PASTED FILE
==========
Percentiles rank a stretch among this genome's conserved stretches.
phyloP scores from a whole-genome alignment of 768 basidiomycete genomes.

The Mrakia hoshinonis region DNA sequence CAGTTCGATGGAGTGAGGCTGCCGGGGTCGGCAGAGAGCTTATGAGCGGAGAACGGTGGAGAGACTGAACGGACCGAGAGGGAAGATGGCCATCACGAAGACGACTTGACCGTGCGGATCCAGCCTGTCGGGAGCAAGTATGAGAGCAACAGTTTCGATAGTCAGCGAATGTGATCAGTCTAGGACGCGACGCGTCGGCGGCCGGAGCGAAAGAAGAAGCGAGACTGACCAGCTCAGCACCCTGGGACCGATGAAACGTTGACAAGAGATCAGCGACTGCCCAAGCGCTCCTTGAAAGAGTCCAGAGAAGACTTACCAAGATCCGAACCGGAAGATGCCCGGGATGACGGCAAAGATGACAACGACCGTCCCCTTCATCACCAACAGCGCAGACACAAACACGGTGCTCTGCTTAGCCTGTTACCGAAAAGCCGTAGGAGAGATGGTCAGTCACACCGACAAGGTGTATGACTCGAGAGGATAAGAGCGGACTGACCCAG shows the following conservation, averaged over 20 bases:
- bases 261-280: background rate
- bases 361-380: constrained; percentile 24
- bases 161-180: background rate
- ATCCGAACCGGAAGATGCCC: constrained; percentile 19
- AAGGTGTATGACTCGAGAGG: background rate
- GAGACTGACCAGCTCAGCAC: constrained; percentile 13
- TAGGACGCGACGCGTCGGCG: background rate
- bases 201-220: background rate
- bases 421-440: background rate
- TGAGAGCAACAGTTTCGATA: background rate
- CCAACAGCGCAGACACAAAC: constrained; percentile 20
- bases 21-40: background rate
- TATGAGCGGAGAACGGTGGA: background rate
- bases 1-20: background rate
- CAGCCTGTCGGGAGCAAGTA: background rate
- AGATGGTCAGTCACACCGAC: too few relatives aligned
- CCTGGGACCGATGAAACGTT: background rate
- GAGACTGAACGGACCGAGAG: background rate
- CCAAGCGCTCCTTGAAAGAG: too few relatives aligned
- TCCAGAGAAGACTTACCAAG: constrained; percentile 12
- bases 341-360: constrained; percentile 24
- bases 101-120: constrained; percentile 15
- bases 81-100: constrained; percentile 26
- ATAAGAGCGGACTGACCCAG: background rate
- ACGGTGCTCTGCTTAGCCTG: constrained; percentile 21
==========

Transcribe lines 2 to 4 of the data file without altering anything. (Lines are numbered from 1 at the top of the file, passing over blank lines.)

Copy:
phyloP scores from a whole-genome alignment of 768 basidiomycete genomes.

The Mrakia hoshinonis region DNA sequence CAGTTCGATGGAGTGAGGCTGCCGGGGTCGGCAGAGAGCTTATGAGCGGAGAACGGTGGAGAGACTGAACGGACCGAGAGGGAAGATGGCCATCACGAAGACGACTTGACCGTGCGGATCCAGCCTGTCGGGAGCAAGTATGAGAGCAACAGTTTCGATAGTCAGCGAATGTGATCAGTCTAGGACGCGACGCGTCGGCGGCCGGAGCGAAAGAAGAAGCGAGACTGACCAGCTCAGCACCCTGGGACCGATGAAACGTTGACAAGAGATCAGCGACTGCCCAAGCGCTCCTTGAAAGAGTCCAGAGAAGACTTACCAAGATCCGAACCGGAAGATGCCCGGGATGACGGCAAAGATGACAACGACCGTCCCCTTCATCACCAACAGCGCAGACACAAACACGGTGCTCTGCTTAGCCTGTTACCGAAAAGCCGTAGGAGAGATGGTCAGTCACACCGACAAGGTGTATGACTCGAGAGGATAAGAGCGGACTGACCCAG shows the following conservation, averaged over 20 bases:
- bases 261-280: background rate